[TABLE 5 ABOUT HERE]

4.4. Robust check

For the robustness of the results, this study has re-estimated both Model 1 and Model 2 by two different ways. One, the study has used one time lagged of independent variables except for employee size because of a dummy variable. Second, for employee size, we have analysed the reversal effect of employee size from large employee size ESIZE large to small employee size ESIZEsmall and this time has assigned 1 if the bank has employee size less than employees mean value (5606) of sample banks and 0 otherwise. The robust results are presented in Table 5. The coefficient of VAIC is positive and statistically significant of CB while it is positive and insignificant for IB. The result of VAIC is robust for CB reports that 1 percent increase in VAIC increases 0.0041 percent profitability of CB, which is almost consistent with the prior estimation (see Table 5). As for the employee size, the coefficient values of ESIZEsmall are positive for both CB and IB, which proves the robustness and shows the higher profitability of banks having small employee size than the banks having large employee size. The magnitude of the coefficient values of control variables has changed, but they have maintained their significance level in Model 1 and remained consistent with Table 5.

[TABLE 6 ABOUT HERE]

For the robustness of VAIC components, we find positive significant impact of previous year HCE on the next year profitability of CB and IB. This positive impact is consistent with Table 5. The estimated coefficients of HCE and SCE indicate that 1 percent increase in the HCE of previous year increases the next year profitability of CB by 0.0049 percent. Consistent with the Model 1, the estimated coefficients of ESIZEsmall are positive and statistically insignificant in both Model 2. However, we find the robust and consistent results of ESIZE and control variables, similar to the Model 1 and Table 5.

4.5. Further robust check

For further robustness, we converted the data into panel and applied ordinary least square (OLS) both fix and random effect based on Hausman test. We also performed Wooldridge test for autocorrelation and do not find any problem of serial correlation of explanatory variable with residuals. However, the study finds the consistent and robust results [v] .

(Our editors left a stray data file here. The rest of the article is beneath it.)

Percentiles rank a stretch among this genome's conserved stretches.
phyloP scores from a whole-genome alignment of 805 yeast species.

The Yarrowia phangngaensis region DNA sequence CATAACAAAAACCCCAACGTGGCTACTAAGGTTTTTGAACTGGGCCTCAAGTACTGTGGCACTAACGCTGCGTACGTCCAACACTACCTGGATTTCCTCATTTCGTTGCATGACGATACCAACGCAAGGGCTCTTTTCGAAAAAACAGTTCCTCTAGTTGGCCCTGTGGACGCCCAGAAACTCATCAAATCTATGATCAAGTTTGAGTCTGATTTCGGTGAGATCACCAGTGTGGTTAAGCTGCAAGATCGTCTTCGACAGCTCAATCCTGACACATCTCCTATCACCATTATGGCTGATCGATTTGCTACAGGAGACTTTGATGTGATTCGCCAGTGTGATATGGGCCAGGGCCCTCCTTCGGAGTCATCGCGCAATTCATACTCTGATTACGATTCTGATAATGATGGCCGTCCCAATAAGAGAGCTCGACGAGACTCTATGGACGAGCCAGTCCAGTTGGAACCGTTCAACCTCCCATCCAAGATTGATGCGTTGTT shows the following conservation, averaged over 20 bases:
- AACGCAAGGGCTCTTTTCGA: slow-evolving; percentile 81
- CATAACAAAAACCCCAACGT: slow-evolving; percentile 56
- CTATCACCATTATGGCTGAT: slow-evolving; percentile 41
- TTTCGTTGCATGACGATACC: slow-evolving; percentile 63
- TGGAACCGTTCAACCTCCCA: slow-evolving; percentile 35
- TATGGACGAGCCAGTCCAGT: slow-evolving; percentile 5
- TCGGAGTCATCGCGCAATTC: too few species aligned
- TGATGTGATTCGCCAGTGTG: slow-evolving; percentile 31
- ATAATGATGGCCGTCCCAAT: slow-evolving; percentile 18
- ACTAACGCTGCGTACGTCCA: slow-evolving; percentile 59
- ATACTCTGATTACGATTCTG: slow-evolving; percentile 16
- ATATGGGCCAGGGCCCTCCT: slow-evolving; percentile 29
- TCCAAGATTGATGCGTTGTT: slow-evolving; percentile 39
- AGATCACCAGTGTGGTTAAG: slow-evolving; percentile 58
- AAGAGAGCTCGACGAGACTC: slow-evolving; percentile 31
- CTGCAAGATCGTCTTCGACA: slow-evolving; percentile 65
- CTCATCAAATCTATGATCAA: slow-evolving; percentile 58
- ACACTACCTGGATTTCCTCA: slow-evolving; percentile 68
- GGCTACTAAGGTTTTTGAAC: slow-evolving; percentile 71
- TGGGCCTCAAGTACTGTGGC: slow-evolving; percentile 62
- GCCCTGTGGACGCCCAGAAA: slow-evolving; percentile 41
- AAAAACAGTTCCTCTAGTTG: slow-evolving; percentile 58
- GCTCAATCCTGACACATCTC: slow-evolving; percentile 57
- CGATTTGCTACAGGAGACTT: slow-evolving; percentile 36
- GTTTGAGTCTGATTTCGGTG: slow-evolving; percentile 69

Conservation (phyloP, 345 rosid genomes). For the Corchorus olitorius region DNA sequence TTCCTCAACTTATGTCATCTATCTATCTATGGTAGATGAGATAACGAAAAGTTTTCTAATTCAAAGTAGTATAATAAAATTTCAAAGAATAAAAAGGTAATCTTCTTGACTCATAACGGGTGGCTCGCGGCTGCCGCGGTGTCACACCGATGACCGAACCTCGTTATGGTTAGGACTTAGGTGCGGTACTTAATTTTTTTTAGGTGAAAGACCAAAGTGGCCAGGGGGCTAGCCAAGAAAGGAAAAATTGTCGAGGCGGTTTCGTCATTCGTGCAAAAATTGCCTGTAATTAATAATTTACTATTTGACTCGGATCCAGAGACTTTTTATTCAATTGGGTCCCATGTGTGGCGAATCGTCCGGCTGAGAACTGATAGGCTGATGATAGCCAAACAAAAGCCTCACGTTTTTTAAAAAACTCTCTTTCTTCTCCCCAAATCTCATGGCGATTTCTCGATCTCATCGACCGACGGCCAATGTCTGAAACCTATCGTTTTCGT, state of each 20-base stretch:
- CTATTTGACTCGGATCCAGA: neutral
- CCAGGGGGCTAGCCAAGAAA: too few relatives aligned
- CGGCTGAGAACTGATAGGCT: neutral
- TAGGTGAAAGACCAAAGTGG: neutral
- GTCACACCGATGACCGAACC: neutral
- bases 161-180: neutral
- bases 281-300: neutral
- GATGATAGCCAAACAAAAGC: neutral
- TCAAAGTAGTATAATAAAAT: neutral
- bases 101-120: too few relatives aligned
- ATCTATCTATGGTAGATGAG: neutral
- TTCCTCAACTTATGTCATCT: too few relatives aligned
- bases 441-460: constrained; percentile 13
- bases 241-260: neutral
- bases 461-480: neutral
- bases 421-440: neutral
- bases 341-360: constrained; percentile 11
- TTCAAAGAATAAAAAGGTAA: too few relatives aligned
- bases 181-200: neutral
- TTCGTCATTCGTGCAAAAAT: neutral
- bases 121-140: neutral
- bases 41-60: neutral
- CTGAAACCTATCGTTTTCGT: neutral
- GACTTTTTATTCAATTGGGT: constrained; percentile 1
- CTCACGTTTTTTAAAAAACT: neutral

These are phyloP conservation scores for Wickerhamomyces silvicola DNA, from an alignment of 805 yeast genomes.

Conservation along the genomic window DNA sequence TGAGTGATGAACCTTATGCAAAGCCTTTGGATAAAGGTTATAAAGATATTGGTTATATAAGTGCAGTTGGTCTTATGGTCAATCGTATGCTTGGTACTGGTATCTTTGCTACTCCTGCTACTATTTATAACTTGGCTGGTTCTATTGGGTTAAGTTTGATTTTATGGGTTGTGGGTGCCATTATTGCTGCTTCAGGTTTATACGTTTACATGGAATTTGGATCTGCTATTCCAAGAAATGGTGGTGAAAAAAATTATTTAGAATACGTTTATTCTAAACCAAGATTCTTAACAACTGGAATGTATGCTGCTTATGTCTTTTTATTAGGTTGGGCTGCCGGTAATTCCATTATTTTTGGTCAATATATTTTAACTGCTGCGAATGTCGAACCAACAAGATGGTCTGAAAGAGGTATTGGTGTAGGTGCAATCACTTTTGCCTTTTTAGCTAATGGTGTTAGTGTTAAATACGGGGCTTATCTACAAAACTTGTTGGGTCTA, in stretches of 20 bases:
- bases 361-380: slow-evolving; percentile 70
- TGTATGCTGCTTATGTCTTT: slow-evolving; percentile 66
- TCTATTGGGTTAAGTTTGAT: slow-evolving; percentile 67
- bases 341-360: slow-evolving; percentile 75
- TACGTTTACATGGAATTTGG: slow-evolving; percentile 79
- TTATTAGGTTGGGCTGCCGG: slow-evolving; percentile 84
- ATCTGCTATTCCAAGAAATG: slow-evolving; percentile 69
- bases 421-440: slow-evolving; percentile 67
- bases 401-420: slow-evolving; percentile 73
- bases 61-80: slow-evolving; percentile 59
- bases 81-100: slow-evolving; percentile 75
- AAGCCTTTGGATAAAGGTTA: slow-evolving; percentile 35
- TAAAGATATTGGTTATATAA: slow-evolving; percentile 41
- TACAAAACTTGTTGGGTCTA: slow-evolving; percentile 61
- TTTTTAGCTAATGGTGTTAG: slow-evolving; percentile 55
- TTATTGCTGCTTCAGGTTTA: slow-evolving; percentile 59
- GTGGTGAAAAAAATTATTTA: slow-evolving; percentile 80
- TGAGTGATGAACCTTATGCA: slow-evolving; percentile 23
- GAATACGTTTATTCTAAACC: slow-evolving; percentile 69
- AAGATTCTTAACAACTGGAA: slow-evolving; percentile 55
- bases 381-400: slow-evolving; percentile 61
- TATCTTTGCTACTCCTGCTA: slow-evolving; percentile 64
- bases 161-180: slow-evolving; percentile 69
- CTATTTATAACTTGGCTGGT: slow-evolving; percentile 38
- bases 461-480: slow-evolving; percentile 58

5. Conclusion

This paper quantifies the importance of intellectual capital and employee size for the profitability of conventional and Islamic banks in Pakistan. For this purpose, data is accessed from audited annual financial statements of 16 conventional and 4 Islamic banks over the period 2007-2016. ROA has used to measure the profitability, VAIC has used to measure the intellectual capital performance, and a dummy variable has used to examine the impact of employee size on the profitability. Further, the impact of bank-specific variables have controlled by the natural logarithm of loans and nonperforming loan ratio. A 1 percent increase in the VAIC increases 0.0043 percent profitability of CB and increases 0.0019 percent profitability of IB. The estimated coefficient values of VAIC indicate the CB in Pakistan are generating more value-added efficiency than IB. The IB banks are smaller in size than the CB. Therefore, the customer base of the Islamic banks in Pakistan is limited due to the limited understanding of Islamic principles. The estimated coefficient values of HCE indicate its highest positive impact to explain the profitability of IB than CB. This study concludes that IB, in Pakistan generates higher value from their investment in employees. Pakistan is a country that was established on Islamic ideology, it is, therefore, not challenging for the employees of Islamic banks to be more efficient than employees of conventional banks due to their diversified portfolio of banking products, which are based on Islamic principles and consistent with Sharia compliant.

This study suggests that an increase in the employee size decreases the bank's profitability of both CB and IB. The large employee size tends to reduce the average wage rate, which is the reason for employee dissatisfaction and lower productivity. Because in Pakistan, almost all private banks outsource their employees and deploy those employees in the core areas of business e.g. Deposits generation and financing. Those outsourced employees only fill the gaps and increase employee size, but generate less value than the permanent staff because of dissatisfaction due to lower remuneration. At the end of Dec 2016, the size of outsourced employees of all conventional and Islamic banks is 17,634 and 3,828 which is 15.88 percent and 19.85 percent of the total employees respectively. This is a higher ratio and requires the attention of the management [vi] .Total loans are an important bank-specific factor to translate the profitability of both CB and IB. Further, the estimated coefficient values of BSIZE determine their higher importance to explain the profitability of IB than the CB. The nonperforming loan ratio has the highest negative influence on the profitability of CB. Further, we find a higher risk ratio of CB than the IB in Pakistan.